The French Revolution did not need an ideol-ogy. Recent uprisings in Mexico and Peru have shown that oppressed people rising up against their tormentors do not necessarily need to call themselves Marxist-Leninists or Maoists.
If poverty, oppression and government neglect gets unbearable, the people have a choice either to take up arms or to move elsewhere. It is more likely that they will take up arms because usually such people have nowhere to go. Ruling elites who have no concerns for social justice and equity, driven as they are only by greed and the quest for power, should not be surprised when peasants, workers and ordinary people decide enough is enough. And the banners need not be red, they can be green or blue or pink.
However, it is also a fact that such outbursts usually cannot rise from the district or regional to national level without the underpinnings a doctrinal base. An ideology of national scope, however, must be scientific enough. And it may be of the left or the right. Let us not forget that it is not the monopoly of the left to be a progressive force. The period of history when the left had the exclusive role of trying to transform society in a progressive way has passed, partly because of what has happened in those countries that called themselves communist. There are movements from the right which have been progressive as well, such as the Portuguese colonels´ coup in l975 which toppled the fascist dictatorship of Salazar and unleashed political and economic reforms.
China and Asia
In the past 500 years, there have perhaps been only two persons who have managed to captivate a worldwide audience with what they wrote: Adam Smith and his Wealth of Nations in 1776 and Karl Marx a hundred years later with Das Kapital. The world today still revolves around these two men. Each created an ideology, a school of thought, and a method of analysing society. What the founder wants and what the follower makes of it are, however, two different things. The followers tend to transform an ideology into religion, irrespective of the founder´s intention.
A look back at the rise and spread of Maoism in this century has to start with an understanding of the impact of the Bolshevik Revolution in Russia. When the Soviet uprising triumphed in the second decade of this century, there was a big debate about whether the revolution would spread to the developed world first before catching on in the ´backward´ countries. At that time, delegates from China, India and Japan questioned the assumptions of the Communist International and argued forcefully that the peasantry was very much a revolutionary force.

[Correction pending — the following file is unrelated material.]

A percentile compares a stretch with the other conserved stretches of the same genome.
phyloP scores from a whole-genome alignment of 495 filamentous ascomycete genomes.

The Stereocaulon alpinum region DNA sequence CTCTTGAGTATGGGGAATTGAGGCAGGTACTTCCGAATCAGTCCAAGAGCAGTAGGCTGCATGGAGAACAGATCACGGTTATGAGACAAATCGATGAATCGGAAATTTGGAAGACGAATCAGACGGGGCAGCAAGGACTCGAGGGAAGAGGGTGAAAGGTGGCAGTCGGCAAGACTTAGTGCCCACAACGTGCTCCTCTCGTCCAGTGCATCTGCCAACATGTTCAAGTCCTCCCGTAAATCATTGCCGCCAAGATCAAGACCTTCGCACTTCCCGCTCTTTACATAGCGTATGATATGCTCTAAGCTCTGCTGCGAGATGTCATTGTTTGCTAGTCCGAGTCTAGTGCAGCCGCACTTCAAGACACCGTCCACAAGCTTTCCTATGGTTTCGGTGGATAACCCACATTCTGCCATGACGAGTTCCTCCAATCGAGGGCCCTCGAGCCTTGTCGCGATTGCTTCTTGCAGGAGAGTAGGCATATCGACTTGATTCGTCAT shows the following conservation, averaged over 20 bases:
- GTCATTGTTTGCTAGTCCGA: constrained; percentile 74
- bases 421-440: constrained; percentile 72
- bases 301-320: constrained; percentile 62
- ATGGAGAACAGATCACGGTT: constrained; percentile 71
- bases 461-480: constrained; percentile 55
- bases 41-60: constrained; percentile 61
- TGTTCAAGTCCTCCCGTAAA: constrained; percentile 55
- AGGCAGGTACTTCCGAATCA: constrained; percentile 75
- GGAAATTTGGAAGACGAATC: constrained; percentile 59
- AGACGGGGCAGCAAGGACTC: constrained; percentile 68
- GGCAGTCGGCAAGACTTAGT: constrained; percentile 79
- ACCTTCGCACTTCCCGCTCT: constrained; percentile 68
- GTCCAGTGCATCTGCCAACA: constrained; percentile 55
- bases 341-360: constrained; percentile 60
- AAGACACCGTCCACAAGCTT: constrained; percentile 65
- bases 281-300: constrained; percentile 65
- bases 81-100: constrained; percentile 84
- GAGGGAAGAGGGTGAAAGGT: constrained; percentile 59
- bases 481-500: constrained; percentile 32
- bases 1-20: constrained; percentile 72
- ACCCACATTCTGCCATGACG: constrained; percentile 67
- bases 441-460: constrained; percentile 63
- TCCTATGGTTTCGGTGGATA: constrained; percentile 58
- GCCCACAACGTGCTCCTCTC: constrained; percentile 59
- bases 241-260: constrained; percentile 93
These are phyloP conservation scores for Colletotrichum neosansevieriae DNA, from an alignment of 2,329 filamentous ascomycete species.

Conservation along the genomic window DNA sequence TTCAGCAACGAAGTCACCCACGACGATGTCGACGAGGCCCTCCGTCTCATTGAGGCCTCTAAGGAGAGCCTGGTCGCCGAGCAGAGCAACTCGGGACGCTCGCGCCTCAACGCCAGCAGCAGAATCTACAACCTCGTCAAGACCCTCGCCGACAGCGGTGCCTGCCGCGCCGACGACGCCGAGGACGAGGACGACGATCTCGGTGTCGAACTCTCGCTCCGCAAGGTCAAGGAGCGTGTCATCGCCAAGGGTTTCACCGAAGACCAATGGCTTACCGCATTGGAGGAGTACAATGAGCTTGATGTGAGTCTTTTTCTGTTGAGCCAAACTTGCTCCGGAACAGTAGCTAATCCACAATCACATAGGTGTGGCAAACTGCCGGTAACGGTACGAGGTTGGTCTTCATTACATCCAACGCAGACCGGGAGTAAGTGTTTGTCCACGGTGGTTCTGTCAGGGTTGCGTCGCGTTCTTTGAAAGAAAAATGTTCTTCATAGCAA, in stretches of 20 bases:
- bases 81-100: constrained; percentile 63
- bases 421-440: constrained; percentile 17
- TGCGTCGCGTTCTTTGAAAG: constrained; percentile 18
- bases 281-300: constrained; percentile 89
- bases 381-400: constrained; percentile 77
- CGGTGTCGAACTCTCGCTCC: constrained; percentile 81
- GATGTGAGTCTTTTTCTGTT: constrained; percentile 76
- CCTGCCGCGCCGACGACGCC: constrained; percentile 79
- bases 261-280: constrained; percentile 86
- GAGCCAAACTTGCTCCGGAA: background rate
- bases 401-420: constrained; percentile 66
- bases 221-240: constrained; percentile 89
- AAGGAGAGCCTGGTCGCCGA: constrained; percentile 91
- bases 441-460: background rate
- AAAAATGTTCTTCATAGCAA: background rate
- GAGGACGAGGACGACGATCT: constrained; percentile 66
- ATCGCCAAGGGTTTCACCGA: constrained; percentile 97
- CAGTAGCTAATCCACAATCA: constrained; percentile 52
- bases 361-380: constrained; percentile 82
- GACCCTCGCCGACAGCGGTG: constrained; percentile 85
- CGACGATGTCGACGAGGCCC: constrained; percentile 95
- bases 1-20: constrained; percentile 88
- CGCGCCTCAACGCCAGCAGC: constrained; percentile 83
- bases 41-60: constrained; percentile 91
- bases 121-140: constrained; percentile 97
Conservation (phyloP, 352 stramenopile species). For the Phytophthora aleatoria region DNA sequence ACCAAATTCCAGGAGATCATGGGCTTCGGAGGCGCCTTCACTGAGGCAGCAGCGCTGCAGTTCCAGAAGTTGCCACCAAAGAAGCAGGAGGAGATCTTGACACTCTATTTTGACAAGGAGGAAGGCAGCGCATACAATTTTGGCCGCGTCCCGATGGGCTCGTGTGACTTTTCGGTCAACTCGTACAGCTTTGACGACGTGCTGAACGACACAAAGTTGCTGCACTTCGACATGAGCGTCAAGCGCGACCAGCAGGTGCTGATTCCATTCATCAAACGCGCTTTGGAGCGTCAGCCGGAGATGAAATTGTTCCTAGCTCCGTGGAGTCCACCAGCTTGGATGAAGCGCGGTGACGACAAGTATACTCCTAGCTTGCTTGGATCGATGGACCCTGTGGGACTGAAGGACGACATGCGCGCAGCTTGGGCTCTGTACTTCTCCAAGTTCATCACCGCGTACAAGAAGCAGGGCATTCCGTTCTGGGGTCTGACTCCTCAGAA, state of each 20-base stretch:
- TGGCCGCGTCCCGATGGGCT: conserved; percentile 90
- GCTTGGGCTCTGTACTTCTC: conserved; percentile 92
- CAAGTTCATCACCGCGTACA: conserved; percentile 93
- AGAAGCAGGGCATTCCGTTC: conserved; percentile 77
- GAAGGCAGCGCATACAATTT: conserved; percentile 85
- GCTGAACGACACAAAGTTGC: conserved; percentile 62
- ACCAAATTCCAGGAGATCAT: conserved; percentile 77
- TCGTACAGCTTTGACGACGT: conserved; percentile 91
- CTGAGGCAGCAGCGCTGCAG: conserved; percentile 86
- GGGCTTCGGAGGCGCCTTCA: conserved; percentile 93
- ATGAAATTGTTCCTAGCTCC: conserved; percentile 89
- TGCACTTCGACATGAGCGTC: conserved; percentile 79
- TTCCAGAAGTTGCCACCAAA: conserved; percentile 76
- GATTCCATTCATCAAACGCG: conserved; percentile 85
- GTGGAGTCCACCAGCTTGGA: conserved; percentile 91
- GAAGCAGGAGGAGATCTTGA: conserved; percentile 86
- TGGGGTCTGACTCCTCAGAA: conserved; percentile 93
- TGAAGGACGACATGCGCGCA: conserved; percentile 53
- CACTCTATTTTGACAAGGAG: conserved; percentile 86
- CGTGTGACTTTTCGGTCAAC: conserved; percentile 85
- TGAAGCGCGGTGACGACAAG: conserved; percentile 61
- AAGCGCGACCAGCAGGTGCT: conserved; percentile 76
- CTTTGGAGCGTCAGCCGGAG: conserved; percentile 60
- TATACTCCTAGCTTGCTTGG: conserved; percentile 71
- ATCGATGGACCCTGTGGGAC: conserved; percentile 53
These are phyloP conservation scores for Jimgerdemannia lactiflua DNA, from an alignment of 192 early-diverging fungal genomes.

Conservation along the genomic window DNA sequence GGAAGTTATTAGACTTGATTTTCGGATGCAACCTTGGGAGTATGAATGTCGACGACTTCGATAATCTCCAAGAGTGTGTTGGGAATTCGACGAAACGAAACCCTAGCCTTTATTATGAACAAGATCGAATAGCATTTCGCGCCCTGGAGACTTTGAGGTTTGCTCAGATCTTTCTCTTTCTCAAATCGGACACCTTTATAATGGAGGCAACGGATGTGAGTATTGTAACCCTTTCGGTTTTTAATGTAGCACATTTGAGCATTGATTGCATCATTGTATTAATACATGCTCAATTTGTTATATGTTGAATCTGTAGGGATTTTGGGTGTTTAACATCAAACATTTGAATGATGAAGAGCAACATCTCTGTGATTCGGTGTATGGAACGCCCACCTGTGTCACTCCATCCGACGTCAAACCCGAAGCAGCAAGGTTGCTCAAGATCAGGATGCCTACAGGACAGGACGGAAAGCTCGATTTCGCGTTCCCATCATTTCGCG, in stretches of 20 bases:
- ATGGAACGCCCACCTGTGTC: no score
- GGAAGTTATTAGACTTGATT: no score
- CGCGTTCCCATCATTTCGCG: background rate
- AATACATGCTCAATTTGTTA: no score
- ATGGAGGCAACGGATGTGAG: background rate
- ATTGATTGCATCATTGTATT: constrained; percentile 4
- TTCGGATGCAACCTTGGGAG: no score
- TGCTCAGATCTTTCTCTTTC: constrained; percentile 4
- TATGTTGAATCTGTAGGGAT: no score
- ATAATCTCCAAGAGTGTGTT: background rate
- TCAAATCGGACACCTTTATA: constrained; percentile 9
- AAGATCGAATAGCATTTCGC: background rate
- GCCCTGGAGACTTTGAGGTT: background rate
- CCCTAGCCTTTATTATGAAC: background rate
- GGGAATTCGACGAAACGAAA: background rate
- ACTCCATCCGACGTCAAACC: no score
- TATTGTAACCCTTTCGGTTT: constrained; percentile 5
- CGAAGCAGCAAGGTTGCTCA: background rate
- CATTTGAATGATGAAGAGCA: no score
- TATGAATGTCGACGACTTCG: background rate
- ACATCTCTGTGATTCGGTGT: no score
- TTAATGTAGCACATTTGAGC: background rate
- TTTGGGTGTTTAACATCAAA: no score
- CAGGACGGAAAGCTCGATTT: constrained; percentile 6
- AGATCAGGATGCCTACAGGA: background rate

When the Chinese revolution started in the 1930s, Mao Zedong was trying to chart his own path to revolution, one which was quite different from the Bolsheviks´. The Russian revolution took place in Petrograd and in Moscow, very much the result of an urban working class revolt. Mao and his associates knew that the Chinese experience had to be quite different.
However, to their ultimate distress, the communist movements of the developing world tended to structure themselves according to the colonial pecking order. So, the Indonesian communists essentially answered to the Communist Party in Holland, which in turn answered to Moscow. In the Philippines, the Communist Party took its cue from the US Communist Party which likewise looked to Moscow. It was not much different in the Subcontinent.
But it was different with the Chinese. Even before the triumph of their own revolution, the Chinese communists had started organising overseas Chinese in Southeast Asia: trade unions in Thailand, ethnic Chinese working class in Singapore and Malaysia, and to a lesser extent ethnic Chinese in Indonesia and the Philippines. The leadership in Thailand´s Communist Party was always of ethnic Chinese composition. Wang Hongwen, the youngest member of the infamous Gang of Four, was actually born in Thailand to Chinese parents.
Perhaps the only other country besides China where Maoism actually ruled for a while was in Cambodia. The Cambodian Communist Party under Pol Pot (see page 37) started to distance itself from Vietnam even while they were jointly fighting the Americans in the early 1970s. When they entered Phnom Penh in 1975, the Khmer Rouge started its experiment with a Cambodian version of Maoism. The result was what has come to be known as the Cambodian holocaust, which shocked even the supporters of Cambodian communism.
Earlier, Cambodian Maoists had also been working with Thai communists, launching joint operations against villages inside Thailand. But the Thai comrades were shocked by the zeal of the Cambodians who proceeded to shoot villagers riding motorcycles thinking that if they could afford the machines, they must be class enemies.
Uncle Ho vs Uncle Sam
In Vietnam, things took a different turn because the country had its own communist visionary, Ho Chi Minh. But even so, the Chinese had a strong influence on Vietnam, and Vietnamese communists used southern China as a refuge. In the Philippines, the small Chinese communist branch helped train guerrillas to first fight the Japanese and later local feudal landlords. In what was then Malaya, the Communist Party was run by the Chinese branch.
That was the setting when the Vietnam War escalated in the mid-1960s and China itself was going through the turmoil of the Cultural Revolution. The main slogan of the Red Guards was that US imperialism was a “paper tiger” and that armed struggle was the only way to fight it. And they were happy to let the Vietnamese do the fighting. But when the Paris peace talks began, the Chinese Communist officialdom was unhappy that the Vietnamese were negotiating peace with Uncle Sam – it was contrary to the concept of valiantly defeating imperialism in the battlefield.
The Vietnamese, always fiercely independent, argued that they had a two-track policy: in the battlefield, fight, in the conference room, talk. The Chinese were displeased and the Vietnamese were puzzled: here they were fighting imperialism and they were being accused of revisionism! As the Vietnamese Communist Party started pursuing a more independent line, the country was automatically pushed into the Soviet camp.